2) environmental - natural, social, political, and inter-cultural environments;
3) biological - human features, both morphological and physiological;
4) populational - various demographic dimensions (size, density, mobility, etc.);
5) sociocultural - structural levels, ideologies, social organization, socialization and institutionalization practices;
6) psychological - personality development and identity, unique human traits, e.g., sharing, emotional bonding, cognitive strategies, etc.

The two sets of dimensions logically nest together (as illustrated below) and provide an expanded paradigm that serves as both an effective unifying model and a guide to integrating material into the course. The paradigm has both general and specific applications: it aids in comprehending the overall social logic of sex roles in general, it describes and explains culture-specific sex roles, and it accounts for individual features and experiences of these roles Most especially, the paradigm provides a basis for identifying central gender issues in relation to the temporal changes and cultural variations of sex roles.



The Sex Role Asymmetries Paradigm

The paradigm is put "into motion" by assigning causal weight to the techno-economic factor; this initiates an inter-relational dynamic among all the factors, which is then discussed and evaluated. Once the paradigm is set in motion, all of the factors - the internal three and the external six - quickly are seen to affect and influence each other, as in any complex system

An example of the utility of the paradigm is in describing the emergence of an instrumental asymmetry that is especially characteristic of humans - the extensive sexual division of labor in subsistence activities. Among early hunting-gathering populations, the hunting of larger animals was assigned to males, the gathering of plants and capturing of smaller animals to females. This widespread pattern is considered a major step in human evolution. Dividing labor in this way represented a techno-economic answer to the ecological problems of surviving in a particular environment. It provided an efficient way of exploiting varying food sources in terms of human resources of energy and time and the social costs of learning and specialization in order to yield a particular and advantaged diet.

This development was, in part, a function of human biology, which includes such specific characteristics as bi-pedalism, an "oversized" brain, omnivorousness, manual dexterity, and a reproductive pattern of single births and long-term dependency. This adaptation also took place because a particular human population of a particular size, density, and composition shared a set of socio-cultural patterns (such as tool making, social dependency, sharing, communication, and decision making) which reinforced such a division of labor. Finally, individuals with the specific psychological attributes necessary to achieve success (e.g., spatial perception, emotional bonding, and patience) would have been selected for and trained in the various needed behaviors.

By assigning large animal hunting to those members of the group who, on the basis of biological categorization, would be more likely to run faster, develop greater upper body strength, be less tied to gestation and lactation, have a greater vital capacity, be more expendable, and be more physically aggressive, this sex-based division of labor was heavily influenced by biological asymmetry. Members of a group with an opposite set of traits would be categorically assigned to food gathering (small animals and plants), for comparably compelling reasons. This initial division of labor would have given formation to an instrumental asymmetry, and even promoted its further elaboration, e.g. in assigning the two sexes to specific roles in regard to such things as tool making and using, house building, domestic tasks, residence patterns, descent patterns, public power, etc. The sex-related lifestyle differences that emerged would then have influenced the symbolic asymmetry of the group in many ways, fostering the evaluation of individuals by the esteem associated with their activities and the development of myths that explained, rationalized, and justified this particular division of labor.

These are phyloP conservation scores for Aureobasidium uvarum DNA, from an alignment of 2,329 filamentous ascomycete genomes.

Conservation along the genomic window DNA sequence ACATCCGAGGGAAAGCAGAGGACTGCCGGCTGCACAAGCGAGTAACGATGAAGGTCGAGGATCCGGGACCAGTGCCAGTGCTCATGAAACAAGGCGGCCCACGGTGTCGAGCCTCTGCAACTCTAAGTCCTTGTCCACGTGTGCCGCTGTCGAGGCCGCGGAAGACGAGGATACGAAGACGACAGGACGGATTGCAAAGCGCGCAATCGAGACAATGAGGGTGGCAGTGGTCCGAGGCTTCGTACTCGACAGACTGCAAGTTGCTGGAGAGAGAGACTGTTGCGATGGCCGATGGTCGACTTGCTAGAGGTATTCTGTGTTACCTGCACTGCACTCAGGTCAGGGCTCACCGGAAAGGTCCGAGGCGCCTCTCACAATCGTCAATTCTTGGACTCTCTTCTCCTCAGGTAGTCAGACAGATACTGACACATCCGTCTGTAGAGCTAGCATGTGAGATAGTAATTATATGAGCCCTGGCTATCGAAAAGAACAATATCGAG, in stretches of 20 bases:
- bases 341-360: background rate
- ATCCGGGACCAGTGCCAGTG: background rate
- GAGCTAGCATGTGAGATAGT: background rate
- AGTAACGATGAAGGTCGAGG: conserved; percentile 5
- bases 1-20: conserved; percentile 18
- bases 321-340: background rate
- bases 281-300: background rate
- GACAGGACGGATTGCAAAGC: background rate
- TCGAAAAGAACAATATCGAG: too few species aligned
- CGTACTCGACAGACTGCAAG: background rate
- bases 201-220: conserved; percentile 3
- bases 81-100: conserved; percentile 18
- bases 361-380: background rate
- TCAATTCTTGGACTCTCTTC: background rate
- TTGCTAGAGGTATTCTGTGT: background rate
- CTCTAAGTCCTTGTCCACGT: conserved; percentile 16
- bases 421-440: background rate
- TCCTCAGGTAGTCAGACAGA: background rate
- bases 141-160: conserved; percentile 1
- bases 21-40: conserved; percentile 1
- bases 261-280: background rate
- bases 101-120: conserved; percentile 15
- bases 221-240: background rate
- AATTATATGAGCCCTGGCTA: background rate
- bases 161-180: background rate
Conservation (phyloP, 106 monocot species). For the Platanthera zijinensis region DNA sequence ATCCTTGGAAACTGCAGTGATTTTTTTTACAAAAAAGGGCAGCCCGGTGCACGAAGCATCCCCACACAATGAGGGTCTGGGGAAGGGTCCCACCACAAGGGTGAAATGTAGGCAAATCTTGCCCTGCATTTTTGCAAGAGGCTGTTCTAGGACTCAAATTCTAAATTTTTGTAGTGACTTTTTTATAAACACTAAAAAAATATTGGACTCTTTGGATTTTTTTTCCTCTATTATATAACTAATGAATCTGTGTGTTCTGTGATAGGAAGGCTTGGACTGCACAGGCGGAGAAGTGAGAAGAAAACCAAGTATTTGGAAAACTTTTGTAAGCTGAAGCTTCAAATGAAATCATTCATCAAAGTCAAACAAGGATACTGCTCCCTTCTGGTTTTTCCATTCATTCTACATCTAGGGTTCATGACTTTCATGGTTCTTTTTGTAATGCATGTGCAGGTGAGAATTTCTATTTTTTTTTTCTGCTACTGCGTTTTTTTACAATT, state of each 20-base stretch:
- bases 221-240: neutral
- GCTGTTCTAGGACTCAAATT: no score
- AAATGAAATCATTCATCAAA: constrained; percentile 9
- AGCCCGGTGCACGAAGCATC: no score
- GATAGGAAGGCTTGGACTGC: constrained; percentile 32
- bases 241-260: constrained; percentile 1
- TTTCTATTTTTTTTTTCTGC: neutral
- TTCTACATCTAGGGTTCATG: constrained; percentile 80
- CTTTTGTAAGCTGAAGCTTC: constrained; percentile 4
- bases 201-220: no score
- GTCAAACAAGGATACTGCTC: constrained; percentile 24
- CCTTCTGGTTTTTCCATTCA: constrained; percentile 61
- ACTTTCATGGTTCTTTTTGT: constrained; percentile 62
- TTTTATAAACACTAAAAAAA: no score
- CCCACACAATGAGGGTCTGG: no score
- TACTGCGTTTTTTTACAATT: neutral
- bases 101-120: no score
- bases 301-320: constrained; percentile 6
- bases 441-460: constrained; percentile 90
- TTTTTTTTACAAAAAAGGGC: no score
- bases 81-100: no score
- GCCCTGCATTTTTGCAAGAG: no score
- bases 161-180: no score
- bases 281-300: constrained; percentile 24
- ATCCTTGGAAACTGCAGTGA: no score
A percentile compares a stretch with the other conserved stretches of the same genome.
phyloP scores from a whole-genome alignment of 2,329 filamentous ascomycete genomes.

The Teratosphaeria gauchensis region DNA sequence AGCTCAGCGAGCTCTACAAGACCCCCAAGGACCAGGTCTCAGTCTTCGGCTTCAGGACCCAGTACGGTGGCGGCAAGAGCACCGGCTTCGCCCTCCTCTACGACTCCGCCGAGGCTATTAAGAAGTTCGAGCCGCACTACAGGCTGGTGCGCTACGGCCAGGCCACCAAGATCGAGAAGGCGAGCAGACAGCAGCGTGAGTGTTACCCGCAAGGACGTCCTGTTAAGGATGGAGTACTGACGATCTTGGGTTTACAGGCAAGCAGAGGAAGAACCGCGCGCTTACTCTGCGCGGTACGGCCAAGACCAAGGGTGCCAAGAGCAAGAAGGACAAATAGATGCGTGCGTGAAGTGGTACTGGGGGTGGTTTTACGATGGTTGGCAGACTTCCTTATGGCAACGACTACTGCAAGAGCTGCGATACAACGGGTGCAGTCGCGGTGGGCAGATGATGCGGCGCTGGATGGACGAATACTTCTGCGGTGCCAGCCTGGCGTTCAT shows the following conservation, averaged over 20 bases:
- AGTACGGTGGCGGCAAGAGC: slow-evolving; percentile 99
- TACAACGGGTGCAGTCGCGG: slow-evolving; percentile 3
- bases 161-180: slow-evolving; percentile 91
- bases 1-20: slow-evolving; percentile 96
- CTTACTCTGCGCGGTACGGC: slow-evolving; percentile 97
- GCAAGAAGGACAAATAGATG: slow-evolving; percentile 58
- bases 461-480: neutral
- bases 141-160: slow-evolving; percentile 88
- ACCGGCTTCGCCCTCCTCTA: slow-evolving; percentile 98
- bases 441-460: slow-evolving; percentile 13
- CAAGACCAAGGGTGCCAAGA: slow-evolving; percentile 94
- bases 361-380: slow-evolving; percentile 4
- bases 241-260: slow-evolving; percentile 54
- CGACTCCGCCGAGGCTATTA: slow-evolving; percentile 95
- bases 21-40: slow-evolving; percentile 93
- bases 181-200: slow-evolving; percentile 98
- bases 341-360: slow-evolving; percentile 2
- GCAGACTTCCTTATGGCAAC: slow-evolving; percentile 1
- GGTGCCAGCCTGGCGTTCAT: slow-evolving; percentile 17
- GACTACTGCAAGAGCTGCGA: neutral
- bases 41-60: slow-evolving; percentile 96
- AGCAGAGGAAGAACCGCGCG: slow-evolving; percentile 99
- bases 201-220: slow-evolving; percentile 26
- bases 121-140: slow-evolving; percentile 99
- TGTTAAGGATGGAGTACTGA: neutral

Bringing the analysis historically closer, the same factors can be utilized to describe why, in the secondary phases of the industrial revolution, women were pulled back into a largely domestic role while men remained to labor in the public sector, and why this pattern was again modified in the United States and Europe during and after World Wars I and II.

Again, the complex inter-dependency reflected by the paradigm is well exemplified in the differential effects of same-sex and cross-sex socialization. This illustration begins with bisexual reproduction, which is biologically determined. Other physiological characteristics of the female, some inherently related to reproduction (lactation and nursing) and others more incidental but still physiological (the additional weight and growing burden of carrying the fetus as it increases in size during gestation) tend to curtail the mobility of pregnant women. Putting this together with the presence of young children who need to be protected, nurtured, and instructed, females become the "logically" most appropriate persons to be assigned the task of early child care. Thus both female and male infants and young girls and boys receive much if not most of their early socialization from their mothers. As adults, however, they will be expected to identify with and take on the general sex role characteristics of members of their own sex. This means that early socialization is a very different experience for girls than it is for boys. Girls are largely socialized by someone with whom, as adults, they will be expected to identify; boys are largely socialized by someone from whom, as adults, they will be expected to differentiate. This example portrays the complex interplay of many elements, all of which must be taken into account. But it is important to remember that the dynamic starts off at an evolutionary, biological level.